Released in 1980, Hawk The Slayer is a sword-and-sorcery, Dungeons & Dragons-infused tale of good and evil, seeing the titular Hawk (John Terry) facing off against his evil brother Voltan (Jack Palance). Now, 35 years on, it looks like Hawk’s story might finally continue.
On 30 August at FrightFest, a Kickstarter campaign was launched with the aim of raising funds for sequel Hawk The Hunter, which in turn will hopefully lead to a TV series, Hawk The Destroyer. We spoke to original director Terry Marcel and producer Andrew Grocock about what to expect…
Why is now the right time for a Hawk The Slayer sequel?
Terry: Andrew’s been working with me for a long time, and one day he said, “I’ve had a request for you to do this interview.” He said, “You ought to write a sequel to Hawk”, and I said “I’ve written a sequel to Hawk!” He said “We ought to go out and try and put this together.” So I got hold of the old script that Harry and I had written, and it needed a bit of work on it, so I did that.
And then we had some intro press from a company about a television series. Having done a television series (Dark Knight), I know what you’ve got to do. It took me about six months to create a whole new world, a new arc and new storylines, and then I went back to the original sequel, called Hawk The Hunter, and thought that could be a very good intro to a television series.
The sequel ends perfectly with the beginning of the TV series. And the moment we started to talk about doing it, the amount of interest from Facebook, Twitter, fans and people we never even knew/believed were fans were coming out of the woodwork. We thought, ‘How can we finance this?’ We were contacted by Jason [Kingsley] at Rebellion – a great fan, very interested in the story.
When I first went down to meet him, I took the original sword with me – I’ve still got it – and he was like, ‘Oh my god, is this the original sword?’ Jason was an integral part of this package. Once we had him in place, we said ‘We’re going to attempt a Kickstarter campaign, and try to raise this money through Kickstarter.’ That’s one of the reasons we’re doing this: there’s a fanbase out there, there’s people out there who want to know what happens. What happened when they went south? Well they didn’t actually go south; that’s another story!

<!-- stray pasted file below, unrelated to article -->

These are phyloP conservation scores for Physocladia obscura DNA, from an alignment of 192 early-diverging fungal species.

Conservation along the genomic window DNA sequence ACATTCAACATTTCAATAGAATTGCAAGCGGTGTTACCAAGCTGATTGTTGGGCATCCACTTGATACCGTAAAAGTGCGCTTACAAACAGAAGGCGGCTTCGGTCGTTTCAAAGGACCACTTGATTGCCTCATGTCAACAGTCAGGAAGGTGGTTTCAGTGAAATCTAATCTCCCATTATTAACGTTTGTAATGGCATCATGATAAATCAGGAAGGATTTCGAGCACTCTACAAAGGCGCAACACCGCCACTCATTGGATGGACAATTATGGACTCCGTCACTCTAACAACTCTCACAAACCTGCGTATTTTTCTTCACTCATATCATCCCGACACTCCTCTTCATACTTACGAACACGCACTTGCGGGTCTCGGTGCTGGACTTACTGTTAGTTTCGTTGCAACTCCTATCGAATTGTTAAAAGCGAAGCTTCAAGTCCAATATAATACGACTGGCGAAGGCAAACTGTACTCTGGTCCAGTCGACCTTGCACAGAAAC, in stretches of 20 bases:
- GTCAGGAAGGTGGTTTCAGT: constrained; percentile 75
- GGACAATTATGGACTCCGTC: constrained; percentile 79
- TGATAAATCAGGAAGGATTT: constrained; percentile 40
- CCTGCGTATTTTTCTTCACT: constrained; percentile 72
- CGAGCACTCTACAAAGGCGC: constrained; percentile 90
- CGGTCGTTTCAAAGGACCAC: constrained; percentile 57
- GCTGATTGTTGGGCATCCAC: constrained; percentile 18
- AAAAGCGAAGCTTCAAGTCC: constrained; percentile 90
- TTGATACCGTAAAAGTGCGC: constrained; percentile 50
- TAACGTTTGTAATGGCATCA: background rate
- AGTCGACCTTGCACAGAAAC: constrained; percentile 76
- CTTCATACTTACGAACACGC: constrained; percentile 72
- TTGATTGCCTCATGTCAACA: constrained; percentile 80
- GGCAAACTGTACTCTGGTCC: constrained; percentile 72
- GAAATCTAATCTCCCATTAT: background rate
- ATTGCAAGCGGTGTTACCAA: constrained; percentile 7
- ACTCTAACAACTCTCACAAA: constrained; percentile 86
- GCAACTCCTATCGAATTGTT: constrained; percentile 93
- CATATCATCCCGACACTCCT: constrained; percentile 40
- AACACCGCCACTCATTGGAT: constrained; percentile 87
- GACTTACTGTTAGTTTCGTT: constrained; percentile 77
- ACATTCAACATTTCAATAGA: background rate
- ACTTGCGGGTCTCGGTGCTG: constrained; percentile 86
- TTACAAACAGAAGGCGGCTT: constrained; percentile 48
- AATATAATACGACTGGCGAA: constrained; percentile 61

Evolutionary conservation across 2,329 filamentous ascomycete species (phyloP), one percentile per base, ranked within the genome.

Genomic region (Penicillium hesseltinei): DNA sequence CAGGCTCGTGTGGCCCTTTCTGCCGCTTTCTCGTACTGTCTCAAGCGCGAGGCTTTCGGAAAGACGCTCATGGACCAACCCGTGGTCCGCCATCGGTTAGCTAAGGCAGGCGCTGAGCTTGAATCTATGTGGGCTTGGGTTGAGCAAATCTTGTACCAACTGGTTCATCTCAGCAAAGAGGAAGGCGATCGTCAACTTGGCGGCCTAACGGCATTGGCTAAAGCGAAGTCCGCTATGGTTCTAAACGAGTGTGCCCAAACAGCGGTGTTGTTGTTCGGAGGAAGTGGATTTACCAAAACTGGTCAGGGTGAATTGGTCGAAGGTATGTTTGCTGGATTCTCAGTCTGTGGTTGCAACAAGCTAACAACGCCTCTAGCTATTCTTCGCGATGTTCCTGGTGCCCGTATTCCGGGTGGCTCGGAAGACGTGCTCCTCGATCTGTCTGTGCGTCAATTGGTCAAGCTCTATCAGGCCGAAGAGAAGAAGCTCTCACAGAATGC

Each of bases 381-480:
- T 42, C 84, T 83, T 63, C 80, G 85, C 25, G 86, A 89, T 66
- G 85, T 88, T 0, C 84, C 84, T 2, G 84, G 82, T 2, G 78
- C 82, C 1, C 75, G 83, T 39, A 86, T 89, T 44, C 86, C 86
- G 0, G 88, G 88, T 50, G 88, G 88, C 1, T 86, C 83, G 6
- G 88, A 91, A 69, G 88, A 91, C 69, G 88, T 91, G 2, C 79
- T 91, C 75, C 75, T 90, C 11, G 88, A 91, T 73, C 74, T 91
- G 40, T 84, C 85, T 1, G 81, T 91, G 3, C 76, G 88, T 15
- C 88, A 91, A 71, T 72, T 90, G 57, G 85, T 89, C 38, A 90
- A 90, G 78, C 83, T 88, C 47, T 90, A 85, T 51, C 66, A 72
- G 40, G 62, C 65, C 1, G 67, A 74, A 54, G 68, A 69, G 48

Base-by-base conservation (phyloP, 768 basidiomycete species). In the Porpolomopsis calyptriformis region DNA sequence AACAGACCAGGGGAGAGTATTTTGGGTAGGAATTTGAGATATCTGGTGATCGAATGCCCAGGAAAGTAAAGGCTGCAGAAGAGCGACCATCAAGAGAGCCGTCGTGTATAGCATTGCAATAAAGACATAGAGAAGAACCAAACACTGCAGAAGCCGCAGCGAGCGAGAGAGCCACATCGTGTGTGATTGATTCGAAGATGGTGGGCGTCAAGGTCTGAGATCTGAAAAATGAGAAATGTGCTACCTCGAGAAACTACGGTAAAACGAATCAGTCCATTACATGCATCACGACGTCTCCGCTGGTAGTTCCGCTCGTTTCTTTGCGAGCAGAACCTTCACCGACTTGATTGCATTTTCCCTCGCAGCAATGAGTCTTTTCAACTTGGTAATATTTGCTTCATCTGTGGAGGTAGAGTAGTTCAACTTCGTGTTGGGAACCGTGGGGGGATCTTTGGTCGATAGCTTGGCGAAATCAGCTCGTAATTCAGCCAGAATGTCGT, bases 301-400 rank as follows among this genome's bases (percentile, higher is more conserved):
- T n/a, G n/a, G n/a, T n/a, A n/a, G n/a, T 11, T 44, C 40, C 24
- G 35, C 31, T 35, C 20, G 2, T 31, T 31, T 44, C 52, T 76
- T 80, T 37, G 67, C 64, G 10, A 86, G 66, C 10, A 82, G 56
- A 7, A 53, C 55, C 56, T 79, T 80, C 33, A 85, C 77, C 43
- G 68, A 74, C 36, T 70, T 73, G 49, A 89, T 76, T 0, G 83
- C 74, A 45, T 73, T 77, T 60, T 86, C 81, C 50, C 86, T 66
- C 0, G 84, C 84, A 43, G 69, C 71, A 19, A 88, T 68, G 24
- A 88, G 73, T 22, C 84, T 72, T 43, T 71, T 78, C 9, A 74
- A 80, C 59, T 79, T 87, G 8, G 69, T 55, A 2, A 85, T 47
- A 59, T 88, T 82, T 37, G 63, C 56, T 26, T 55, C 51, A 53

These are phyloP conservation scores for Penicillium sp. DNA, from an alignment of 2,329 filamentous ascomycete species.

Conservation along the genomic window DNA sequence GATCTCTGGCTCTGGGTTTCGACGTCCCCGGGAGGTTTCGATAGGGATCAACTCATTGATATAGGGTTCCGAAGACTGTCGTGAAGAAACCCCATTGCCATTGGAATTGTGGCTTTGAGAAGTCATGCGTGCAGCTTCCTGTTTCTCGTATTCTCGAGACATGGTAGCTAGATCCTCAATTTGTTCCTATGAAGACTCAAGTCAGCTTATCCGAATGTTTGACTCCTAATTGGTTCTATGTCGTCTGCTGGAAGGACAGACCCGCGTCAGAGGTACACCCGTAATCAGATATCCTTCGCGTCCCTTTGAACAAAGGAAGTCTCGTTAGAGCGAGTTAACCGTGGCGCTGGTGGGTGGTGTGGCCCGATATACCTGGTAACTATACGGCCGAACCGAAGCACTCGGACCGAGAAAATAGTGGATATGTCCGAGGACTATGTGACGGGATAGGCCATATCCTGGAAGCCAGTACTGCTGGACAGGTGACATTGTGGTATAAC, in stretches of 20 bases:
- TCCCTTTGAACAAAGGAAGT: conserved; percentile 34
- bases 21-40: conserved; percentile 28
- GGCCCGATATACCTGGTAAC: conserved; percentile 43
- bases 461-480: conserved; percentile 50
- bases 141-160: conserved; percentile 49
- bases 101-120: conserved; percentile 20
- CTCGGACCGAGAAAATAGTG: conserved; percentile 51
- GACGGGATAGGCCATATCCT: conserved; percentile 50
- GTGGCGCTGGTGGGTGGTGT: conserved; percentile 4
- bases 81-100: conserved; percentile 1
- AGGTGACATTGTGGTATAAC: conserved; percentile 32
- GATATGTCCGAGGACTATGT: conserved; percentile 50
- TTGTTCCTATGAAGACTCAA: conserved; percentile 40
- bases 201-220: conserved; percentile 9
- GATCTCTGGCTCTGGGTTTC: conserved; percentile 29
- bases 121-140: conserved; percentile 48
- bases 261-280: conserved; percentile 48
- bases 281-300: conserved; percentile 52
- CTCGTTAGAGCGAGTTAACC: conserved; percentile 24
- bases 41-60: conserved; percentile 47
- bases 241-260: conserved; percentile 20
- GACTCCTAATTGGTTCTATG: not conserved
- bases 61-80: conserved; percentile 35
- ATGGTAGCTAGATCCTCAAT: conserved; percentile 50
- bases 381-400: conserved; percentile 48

What kind of demographic is Hawk The Hunter aimed at?
Terry: I totally believe that this is an 8pm slot, as per Hawk The Slayer. The fans will kill me if I don’t keep all the elements of Hawk in: we’ve got the giant, we will introduce a new dwarf called Hanfer; there’s a female in the new one; Crow, the new crow is still in it, but the old one’s in it as well, because in the sequel, the new character who plays Crow comes across an old elf dying.
This elf is called Bowman. Bowman is a very special kind of elf. He can’t save him; and that old elf is going to be Ray Charleson [who played Crow in the original]. But he comes again, because the elves always have a bowman, he makes their bows and arrows, and introduces the magic into them. And when a bowman dies, another one takes his place, but it’s always the same bowman. And Ray Charleson will be Bowman in that series.